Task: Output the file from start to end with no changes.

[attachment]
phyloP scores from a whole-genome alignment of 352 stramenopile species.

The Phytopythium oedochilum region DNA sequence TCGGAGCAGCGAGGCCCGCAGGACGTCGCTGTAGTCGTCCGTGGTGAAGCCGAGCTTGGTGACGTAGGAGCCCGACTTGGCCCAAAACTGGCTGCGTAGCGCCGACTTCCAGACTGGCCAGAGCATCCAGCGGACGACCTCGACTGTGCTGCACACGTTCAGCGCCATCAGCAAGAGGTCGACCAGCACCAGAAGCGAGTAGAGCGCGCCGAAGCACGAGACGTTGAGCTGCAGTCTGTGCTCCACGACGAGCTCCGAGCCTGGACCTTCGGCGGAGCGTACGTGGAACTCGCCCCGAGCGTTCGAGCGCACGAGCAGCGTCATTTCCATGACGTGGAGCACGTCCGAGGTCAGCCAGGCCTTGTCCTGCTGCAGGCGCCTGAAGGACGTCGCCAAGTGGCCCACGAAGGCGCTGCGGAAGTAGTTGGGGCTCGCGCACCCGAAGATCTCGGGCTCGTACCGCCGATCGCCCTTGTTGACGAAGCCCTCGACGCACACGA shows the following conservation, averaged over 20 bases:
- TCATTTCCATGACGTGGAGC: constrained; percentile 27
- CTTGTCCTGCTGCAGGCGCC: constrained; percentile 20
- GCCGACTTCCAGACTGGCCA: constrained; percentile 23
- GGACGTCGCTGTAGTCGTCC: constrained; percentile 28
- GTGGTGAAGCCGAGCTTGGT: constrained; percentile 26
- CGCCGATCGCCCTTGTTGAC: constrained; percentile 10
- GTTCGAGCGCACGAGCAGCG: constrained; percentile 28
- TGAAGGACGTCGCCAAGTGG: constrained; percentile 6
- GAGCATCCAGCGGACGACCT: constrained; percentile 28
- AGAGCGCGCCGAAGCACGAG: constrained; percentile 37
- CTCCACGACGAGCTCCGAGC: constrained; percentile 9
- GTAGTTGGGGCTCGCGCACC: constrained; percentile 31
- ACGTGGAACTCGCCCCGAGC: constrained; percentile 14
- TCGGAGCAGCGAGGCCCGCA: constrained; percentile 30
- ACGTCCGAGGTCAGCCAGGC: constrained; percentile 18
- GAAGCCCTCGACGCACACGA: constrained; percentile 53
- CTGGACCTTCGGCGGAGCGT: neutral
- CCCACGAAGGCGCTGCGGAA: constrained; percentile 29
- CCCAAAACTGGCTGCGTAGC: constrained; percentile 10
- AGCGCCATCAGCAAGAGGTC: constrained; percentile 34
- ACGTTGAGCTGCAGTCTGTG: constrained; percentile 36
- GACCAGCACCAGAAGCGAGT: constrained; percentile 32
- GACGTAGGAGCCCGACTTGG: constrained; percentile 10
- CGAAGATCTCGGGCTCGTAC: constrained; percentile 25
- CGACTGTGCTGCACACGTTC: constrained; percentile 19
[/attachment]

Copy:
phyloP scores from a whole-genome alignment of 352 stramenopile species.

The Phytopythium oedochilum region DNA sequence TCGGAGCAGCGAGGCCCGCAGGACGTCGCTGTAGTCGTCCGTGGTGAAGCCGAGCTTGGTGACGTAGGAGCCCGACTTGGCCCAAAACTGGCTGCGTAGCGCCGACTTCCAGACTGGCCAGAGCATCCAGCGGACGACCTCGACTGTGCTGCACACGTTCAGCGCCATCAGCAAGAGGTCGACCAGCACCAGAAGCGAGTAGAGCGCGCCGAAGCACGAGACGTTGAGCTGCAGTCTGTGCTCCACGACGAGCTCCGAGCCTGGACCTTCGGCGGAGCGTACGTGGAACTCGCCCCGAGCGTTCGAGCGCACGAGCAGCGTCATTTCCATGACGTGGAGCACGTCCGAGGTCAGCCAGGCCTTGTCCTGCTGCAGGCGCCTGAAGGACGTCGCCAAGTGGCCCACGAAGGCGCTGCGGAAGTAGTTGGGGCTCGCGCACCCGAAGATCTCGGGCTCGTACCGCCGATCGCCCTTGTTGACGAAGCCCTCGACGCACACGA shows the following conservation, averaged over 20 bases:
- TCATTTCCATGACGTGGAGC: constrained; percentile 27
- CTTGTCCTGCTGCAGGCGCC: constrained; percentile 20
- GCCGACTTCCAGACTGGCCA: constrained; percentile 23
- GGACGTCGCTGTAGTCGTCC: constrained; percentile 28
- GTGGTGAAGCCGAGCTTGGT: constrained; percentile 26
- CGCCGATCGCCCTTGTTGAC: constrained; percentile 10
- GTTCGAGCGCACGAGCAGCG: constrained; percentile 28
- TGAAGGACGTCGCCAAGTGG: constrained; percentile 6
- GAGCATCCAGCGGACGACCT: constrained; percentile 28
- AGAGCGCGCCGAAGCACGAG: constrained; percentile 37
- CTCCACGACGAGCTCCGAGC: constrained; percentile 9
- GTAGTTGGGGCTCGCGCACC: constrained; percentile 31
- ACGTGGAACTCGCCCCGAGC: constrained; percentile 14
- TCGGAGCAGCGAGGCCCGCA: constrained; percentile 30
- ACGTCCGAGGTCAGCCAGGC: constrained; percentile 18
- GAAGCCCTCGACGCACACGA: constrained; percentile 53
- CTGGACCTTCGGCGGAGCGT: neutral
- CCCACGAAGGCGCTGCGGAA: constrained; percentile 29
- CCCAAAACTGGCTGCGTAGC: constrained; percentile 10
- AGCGCCATCAGCAAGAGGTC: constrained; percentile 34
- ACGTTGAGCTGCAGTCTGTG: constrained; percentile 36
- GACCAGCACCAGAAGCGAGT: constrained; percentile 32
- GACGTAGGAGCCCGACTTGG: constrained; percentile 10
- CGAAGATCTCGGGCTCGTAC: constrained; percentile 25
- CGACTGTGCTGCACACGTTC: constrained; percentile 19